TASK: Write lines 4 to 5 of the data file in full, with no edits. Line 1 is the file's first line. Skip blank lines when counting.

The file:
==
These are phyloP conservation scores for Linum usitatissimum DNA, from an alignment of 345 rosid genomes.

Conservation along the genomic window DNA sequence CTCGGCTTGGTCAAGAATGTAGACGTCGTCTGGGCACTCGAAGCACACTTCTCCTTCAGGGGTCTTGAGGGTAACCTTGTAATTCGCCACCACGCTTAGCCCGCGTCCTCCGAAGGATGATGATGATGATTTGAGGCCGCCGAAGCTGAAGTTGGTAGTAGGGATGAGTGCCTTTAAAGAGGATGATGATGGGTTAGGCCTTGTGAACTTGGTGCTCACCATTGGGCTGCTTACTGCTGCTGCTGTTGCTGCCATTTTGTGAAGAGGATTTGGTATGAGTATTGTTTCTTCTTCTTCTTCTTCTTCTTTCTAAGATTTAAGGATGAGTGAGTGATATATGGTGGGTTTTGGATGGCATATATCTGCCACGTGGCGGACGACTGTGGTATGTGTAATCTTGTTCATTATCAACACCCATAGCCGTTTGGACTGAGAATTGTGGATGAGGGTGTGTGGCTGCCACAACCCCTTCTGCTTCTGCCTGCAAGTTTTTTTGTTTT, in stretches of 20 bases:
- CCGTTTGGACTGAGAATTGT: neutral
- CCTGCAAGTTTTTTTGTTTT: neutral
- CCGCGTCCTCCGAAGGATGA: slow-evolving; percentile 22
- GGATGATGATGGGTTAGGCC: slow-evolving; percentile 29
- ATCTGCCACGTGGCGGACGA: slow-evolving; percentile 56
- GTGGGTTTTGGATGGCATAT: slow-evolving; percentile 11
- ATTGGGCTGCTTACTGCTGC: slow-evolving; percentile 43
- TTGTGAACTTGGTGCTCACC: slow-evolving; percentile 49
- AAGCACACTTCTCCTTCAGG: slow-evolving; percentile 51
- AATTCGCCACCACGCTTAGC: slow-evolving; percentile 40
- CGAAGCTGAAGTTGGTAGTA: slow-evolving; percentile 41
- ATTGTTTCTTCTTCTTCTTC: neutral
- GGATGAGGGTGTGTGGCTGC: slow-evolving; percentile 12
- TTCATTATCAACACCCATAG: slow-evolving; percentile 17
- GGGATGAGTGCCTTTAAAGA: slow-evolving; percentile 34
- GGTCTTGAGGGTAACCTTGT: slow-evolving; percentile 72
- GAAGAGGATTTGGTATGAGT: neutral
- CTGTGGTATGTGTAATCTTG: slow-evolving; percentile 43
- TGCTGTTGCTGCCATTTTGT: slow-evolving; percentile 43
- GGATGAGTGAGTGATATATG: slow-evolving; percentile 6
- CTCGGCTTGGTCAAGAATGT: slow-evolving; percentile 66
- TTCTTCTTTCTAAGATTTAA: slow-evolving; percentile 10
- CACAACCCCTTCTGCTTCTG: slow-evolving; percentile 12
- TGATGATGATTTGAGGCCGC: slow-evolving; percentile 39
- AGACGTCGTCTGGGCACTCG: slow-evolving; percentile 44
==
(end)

- CCTGCAAGTTTTTTTGTTTT: neutral
- CCGCGTCCTCCGAAGGATGA: slow-evolving; percentile 22